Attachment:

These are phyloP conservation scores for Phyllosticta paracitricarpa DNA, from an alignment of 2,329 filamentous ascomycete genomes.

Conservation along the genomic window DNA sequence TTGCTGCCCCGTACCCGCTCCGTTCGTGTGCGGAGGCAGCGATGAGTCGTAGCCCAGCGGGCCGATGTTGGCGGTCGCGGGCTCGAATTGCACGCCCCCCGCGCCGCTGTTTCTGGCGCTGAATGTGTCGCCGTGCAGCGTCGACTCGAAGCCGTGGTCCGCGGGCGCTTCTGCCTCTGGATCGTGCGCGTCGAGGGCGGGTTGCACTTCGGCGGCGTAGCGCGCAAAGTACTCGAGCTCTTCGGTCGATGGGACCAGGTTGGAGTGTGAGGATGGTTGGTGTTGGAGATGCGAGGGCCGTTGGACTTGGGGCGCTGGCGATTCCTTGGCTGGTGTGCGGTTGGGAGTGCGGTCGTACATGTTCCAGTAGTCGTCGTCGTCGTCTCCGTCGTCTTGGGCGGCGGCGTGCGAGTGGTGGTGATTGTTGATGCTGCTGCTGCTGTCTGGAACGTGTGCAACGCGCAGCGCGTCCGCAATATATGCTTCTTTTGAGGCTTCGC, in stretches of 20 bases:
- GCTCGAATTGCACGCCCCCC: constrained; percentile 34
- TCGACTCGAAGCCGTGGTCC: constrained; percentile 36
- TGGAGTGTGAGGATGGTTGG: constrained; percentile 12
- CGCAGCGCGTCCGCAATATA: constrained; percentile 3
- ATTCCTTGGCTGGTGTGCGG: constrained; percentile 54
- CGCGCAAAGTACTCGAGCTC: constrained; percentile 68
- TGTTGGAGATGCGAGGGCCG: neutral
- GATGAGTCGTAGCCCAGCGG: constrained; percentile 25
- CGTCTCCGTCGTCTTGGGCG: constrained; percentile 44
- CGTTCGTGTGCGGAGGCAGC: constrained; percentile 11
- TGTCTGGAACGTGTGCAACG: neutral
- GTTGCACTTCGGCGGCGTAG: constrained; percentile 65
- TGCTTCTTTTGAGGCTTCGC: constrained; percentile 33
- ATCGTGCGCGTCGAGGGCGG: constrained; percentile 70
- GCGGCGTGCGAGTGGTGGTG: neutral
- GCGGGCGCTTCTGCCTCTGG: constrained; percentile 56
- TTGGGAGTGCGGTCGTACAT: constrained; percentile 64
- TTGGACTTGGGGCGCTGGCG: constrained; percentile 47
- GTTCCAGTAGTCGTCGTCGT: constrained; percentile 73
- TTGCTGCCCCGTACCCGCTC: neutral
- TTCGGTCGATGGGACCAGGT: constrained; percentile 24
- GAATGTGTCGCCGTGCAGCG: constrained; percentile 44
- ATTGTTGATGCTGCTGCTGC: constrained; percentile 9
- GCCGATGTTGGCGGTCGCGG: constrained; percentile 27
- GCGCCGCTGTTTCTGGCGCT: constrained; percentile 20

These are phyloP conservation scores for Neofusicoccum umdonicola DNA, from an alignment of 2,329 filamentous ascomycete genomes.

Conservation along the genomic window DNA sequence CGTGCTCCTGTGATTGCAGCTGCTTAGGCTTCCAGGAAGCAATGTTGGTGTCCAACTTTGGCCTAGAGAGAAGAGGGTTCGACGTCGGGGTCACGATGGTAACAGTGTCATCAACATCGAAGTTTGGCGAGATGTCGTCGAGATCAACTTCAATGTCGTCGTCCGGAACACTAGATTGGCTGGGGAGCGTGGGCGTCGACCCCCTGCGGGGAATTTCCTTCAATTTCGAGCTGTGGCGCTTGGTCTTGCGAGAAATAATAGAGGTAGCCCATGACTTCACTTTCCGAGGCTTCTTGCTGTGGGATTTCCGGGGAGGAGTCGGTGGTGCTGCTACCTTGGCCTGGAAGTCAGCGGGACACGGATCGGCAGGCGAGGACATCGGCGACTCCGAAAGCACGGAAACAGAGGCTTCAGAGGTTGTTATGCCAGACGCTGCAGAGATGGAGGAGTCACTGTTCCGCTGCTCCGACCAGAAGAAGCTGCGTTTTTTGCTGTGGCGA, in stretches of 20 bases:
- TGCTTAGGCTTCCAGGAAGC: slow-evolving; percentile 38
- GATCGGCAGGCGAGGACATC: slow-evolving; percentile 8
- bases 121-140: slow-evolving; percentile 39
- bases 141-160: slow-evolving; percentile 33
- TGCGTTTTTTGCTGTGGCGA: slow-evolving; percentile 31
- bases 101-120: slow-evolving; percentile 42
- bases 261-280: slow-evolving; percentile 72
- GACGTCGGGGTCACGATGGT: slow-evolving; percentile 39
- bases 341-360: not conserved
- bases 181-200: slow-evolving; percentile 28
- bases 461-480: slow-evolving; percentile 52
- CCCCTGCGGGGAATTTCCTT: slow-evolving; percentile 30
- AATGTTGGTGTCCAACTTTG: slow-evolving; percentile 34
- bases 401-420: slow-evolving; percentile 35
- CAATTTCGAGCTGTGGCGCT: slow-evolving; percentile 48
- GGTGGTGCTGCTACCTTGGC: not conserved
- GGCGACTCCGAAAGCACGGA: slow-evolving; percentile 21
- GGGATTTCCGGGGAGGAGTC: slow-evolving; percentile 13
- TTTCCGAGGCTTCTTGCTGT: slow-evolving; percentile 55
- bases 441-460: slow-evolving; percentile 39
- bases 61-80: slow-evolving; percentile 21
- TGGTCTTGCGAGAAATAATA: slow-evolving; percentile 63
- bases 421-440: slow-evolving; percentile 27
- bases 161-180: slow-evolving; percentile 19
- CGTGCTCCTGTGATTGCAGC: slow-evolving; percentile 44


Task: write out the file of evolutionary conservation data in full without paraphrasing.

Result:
These are phyloP conservation scores for Phyllosticta paracitricarpa DNA, from an alignment of 2,329 filamentous ascomycete genomes.

Conservation along the genomic window DNA sequence TTGCTGCCCCGTACCCGCTCCGTTCGTGTGCGGAGGCAGCGATGAGTCGTAGCCCAGCGGGCCGATGTTGGCGGTCGCGGGCTCGAATTGCACGCCCCCCGCGCCGCTGTTTCTGGCGCTGAATGTGTCGCCGTGCAGCGTCGACTCGAAGCCGTGGTCCGCGGGCGCTTCTGCCTCTGGATCGTGCGCGTCGAGGGCGGGTTGCACTTCGGCGGCGTAGCGCGCAAAGTACTCGAGCTCTTCGGTCGATGGGACCAGGTTGGAGTGTGAGGATGGTTGGTGTTGGAGATGCGAGGGCCGTTGGACTTGGGGCGCTGGCGATTCCTTGGCTGGTGTGCGGTTGGGAGTGCGGTCGTACATGTTCCAGTAGTCGTCGTCGTCGTCTCCGTCGTCTTGGGCGGCGGCGTGCGAGTGGTGGTGATTGTTGATGCTGCTGCTGCTGTCTGGAACGTGTGCAACGCGCAGCGCGTCCGCAATATATGCTTCTTTTGAGGCTTCGC, in stretches of 20 bases:
- GCTCGAATTGCACGCCCCCC: constrained; percentile 34
- TCGACTCGAAGCCGTGGTCC: constrained; percentile 36
- TGGAGTGTGAGGATGGTTGG: constrained; percentile 12
- CGCAGCGCGTCCGCAATATA: constrained; percentile 3
- ATTCCTTGGCTGGTGTGCGG: constrained; percentile 54
- CGCGCAAAGTACTCGAGCTC: constrained; percentile 68
- TGTTGGAGATGCGAGGGCCG: neutral
- GATGAGTCGTAGCCCAGCGG: constrained; percentile 25
- CGTCTCCGTCGTCTTGGGCG: constrained; percentile 44
- CGTTCGTGTGCGGAGGCAGC: constrained; percentile 11
- TGTCTGGAACGTGTGCAACG: neutral
- GTTGCACTTCGGCGGCGTAG: constrained; percentile 65
- TGCTTCTTTTGAGGCTTCGC: constrained; percentile 33
- ATCGTGCGCGTCGAGGGCGG: constrained; percentile 70
- GCGGCGTGCGAGTGGTGGTG: neutral
- GCGGGCGCTTCTGCCTCTGG: constrained; percentile 56
- TTGGGAGTGCGGTCGTACAT: constrained; percentile 64
- TTGGACTTGGGGCGCTGGCG: constrained; percentile 47
- GTTCCAGTAGTCGTCGTCGT: constrained; percentile 73
- TTGCTGCCCCGTACCCGCTC: neutral
- TTCGGTCGATGGGACCAGGT: constrained; percentile 24
- GAATGTGTCGCCGTGCAGCG: constrained; percentile 44
- ATTGTTGATGCTGCTGCTGC: constrained; percentile 9
- GCCGATGTTGGCGGTCGCGG: constrained; percentile 27
- GCGCCGCTGTTTCTGGCGCT: constrained; percentile 20

These are phyloP conservation scores for Neofusicoccum umdonicola DNA, from an alignment of 2,329 filamentous ascomycete genomes.

Conservation along the genomic window DNA sequence CGTGCTCCTGTGATTGCAGCTGCTTAGGCTTCCAGGAAGCAATGTTGGTGTCCAACTTTGGCCTAGAGAGAAGAGGGTTCGACGTCGGGGTCACGATGGTAACAGTGTCATCAACATCGAAGTTTGGCGAGATGTCGTCGAGATCAACTTCAATGTCGTCGTCCGGAACACTAGATTGGCTGGGGAGCGTGGGCGTCGACCCCCTGCGGGGAATTTCCTTCAATTTCGAGCTGTGGCGCTTGGTCTTGCGAGAAATAATAGAGGTAGCCCATGACTTCACTTTCCGAGGCTTCTTGCTGTGGGATTTCCGGGGAGGAGTCGGTGGTGCTGCTACCTTGGCCTGGAAGTCAGCGGGACACGGATCGGCAGGCGAGGACATCGGCGACTCCGAAAGCACGGAAACAGAGGCTTCAGAGGTTGTTATGCCAGACGCTGCAGAGATGGAGGAGTCACTGTTCCGCTGCTCCGACCAGAAGAAGCTGCGTTTTTTGCTGTGGCGA, in stretches of 20 bases:
- TGCTTAGGCTTCCAGGAAGC: slow-evolving; percentile 38
- GATCGGCAGGCGAGGACATC: slow-evolving; percentile 8
- bases 121-140: slow-evolving; percentile 39
- bases 141-160: slow-evolving; percentile 33
- TGCGTTTTTTGCTGTGGCGA: slow-evolving; percentile 31
- bases 101-120: slow-evolving; percentile 42
- bases 261-280: slow-evolving; percentile 72
- GACGTCGGGGTCACGATGGT: slow-evolving; percentile 39
- bases 341-360: not conserved
- bases 181-200: slow-evolving; percentile 28
- bases 461-480: slow-evolving; percentile 52
- CCCCTGCGGGGAATTTCCTT: slow-evolving; percentile 30
- AATGTTGGTGTCCAACTTTG: slow-evolving; percentile 34
- bases 401-420: slow-evolving; percentile 35
- CAATTTCGAGCTGTGGCGCT: slow-evolving; percentile 48
- GGTGGTGCTGCTACCTTGGC: not conserved
- GGCGACTCCGAAAGCACGGA: slow-evolving; percentile 21
- GGGATTTCCGGGGAGGAGTC: slow-evolving; percentile 13
- TTTCCGAGGCTTCTTGCTGT: slow-evolving; percentile 55
- bases 441-460: slow-evolving; percentile 39
- bases 61-80: slow-evolving; percentile 21
- TGGTCTTGCGAGAAATAATA: slow-evolving; percentile 63
- bases 421-440: slow-evolving; percentile 27
- bases 161-180: slow-evolving; percentile 19
- CGTGCTCCTGTGATTGCAGC: slow-evolving; percentile 44